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NEW YORK — The start of the new academic year for New York City students is less than three weeks away, but plans for in-home instruction are still in the works, officials said.

Mayor Bill de Blasio and Schools Chancellor Meisha Ross Porter outlined COVID-19 safety guidelines for schools Thursday, which also detailed online, remote instruction for students who are forced to quarantine at any point during the school year and students who are immunocompromised. 

President of the United Federation of Teachers Michael Mulgrew, however, said further details on remote instruction are still in the works.

“The city’s plans for masking, ventilation, social distancing and testing protocols announced today will help keep students and staff safe this year.  At the same time the mayor has finally acknowledged the need for virtual instruction for medically fragile children and for those in quarantine. We still are working out the details of this remote instruction,” Mulgrew said in a statement.

If there were to be a positive COVID-19 cases in a classroom at an elementary school, all students in the class will be instructed to quarantine for 10 calendar days and will be provided with live, online instruction since children under 12 are not eligible to receive the vaccine.

In middle and high schools, those at least 12 years of age who are vaccinated will continue to attend school in-person if they are asymptomatic and are encouraged to take a COVID-19 test three to five days after exposure.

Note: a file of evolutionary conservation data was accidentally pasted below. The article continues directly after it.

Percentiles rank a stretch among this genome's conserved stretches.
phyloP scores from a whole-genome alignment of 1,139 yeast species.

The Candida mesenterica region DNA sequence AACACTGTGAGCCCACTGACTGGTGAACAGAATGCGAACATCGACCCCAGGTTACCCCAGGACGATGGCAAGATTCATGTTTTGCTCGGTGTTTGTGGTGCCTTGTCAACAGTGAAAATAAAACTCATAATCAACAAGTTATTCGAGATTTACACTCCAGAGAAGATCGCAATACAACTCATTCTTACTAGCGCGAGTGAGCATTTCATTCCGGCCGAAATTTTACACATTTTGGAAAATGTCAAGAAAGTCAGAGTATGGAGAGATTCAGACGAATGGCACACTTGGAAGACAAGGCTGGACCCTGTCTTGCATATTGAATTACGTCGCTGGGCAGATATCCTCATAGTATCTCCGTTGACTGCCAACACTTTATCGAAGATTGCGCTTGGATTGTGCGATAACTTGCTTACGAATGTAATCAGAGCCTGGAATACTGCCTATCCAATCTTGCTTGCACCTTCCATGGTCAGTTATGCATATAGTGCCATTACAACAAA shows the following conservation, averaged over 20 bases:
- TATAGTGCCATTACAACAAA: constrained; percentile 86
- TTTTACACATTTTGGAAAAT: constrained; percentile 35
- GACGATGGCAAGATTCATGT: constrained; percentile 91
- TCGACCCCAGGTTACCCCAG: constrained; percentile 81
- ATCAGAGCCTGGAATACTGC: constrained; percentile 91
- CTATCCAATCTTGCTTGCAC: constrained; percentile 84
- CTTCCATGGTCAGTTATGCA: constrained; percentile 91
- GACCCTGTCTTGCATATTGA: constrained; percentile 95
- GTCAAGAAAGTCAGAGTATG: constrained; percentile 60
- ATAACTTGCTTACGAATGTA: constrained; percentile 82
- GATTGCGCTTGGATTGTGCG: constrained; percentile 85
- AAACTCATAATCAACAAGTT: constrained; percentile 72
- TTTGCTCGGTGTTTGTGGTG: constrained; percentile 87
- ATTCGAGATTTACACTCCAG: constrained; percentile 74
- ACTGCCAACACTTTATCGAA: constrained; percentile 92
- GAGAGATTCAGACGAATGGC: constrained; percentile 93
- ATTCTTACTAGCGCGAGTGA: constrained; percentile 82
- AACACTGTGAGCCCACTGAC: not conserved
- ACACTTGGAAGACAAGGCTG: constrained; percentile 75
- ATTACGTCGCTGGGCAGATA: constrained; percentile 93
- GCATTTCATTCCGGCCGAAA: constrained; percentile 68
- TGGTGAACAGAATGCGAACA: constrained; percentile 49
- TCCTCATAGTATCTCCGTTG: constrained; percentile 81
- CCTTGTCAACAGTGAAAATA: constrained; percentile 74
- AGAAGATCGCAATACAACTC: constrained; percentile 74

Symptomatic, vaccinated students must quarantine for 10 calendar days and will receive remote learning while quarantined, according to the guidelines.

Unvaccinated students ages 12 and older must quarantine for 10 calendar days.  On the fifth day of quarantine, they may take a COVID-19 test and return to in-person learning after the seventh day with a negative result. 

The first day of class for NYC public school students is Sept. 13.

A DOE spokesperson said the in-home instruction program has been around since before the COVID-19 pandemic.

Some students with medical conditions that necessitate educational services outside the classroom may be qualified for individual in-person instruction by a certified teacher or individual and small group instruction through digital platforms. 

New York City officials have been consistent with their stance on a full return to in-person learning, making sure parents know there will be no fully remote option in the fall.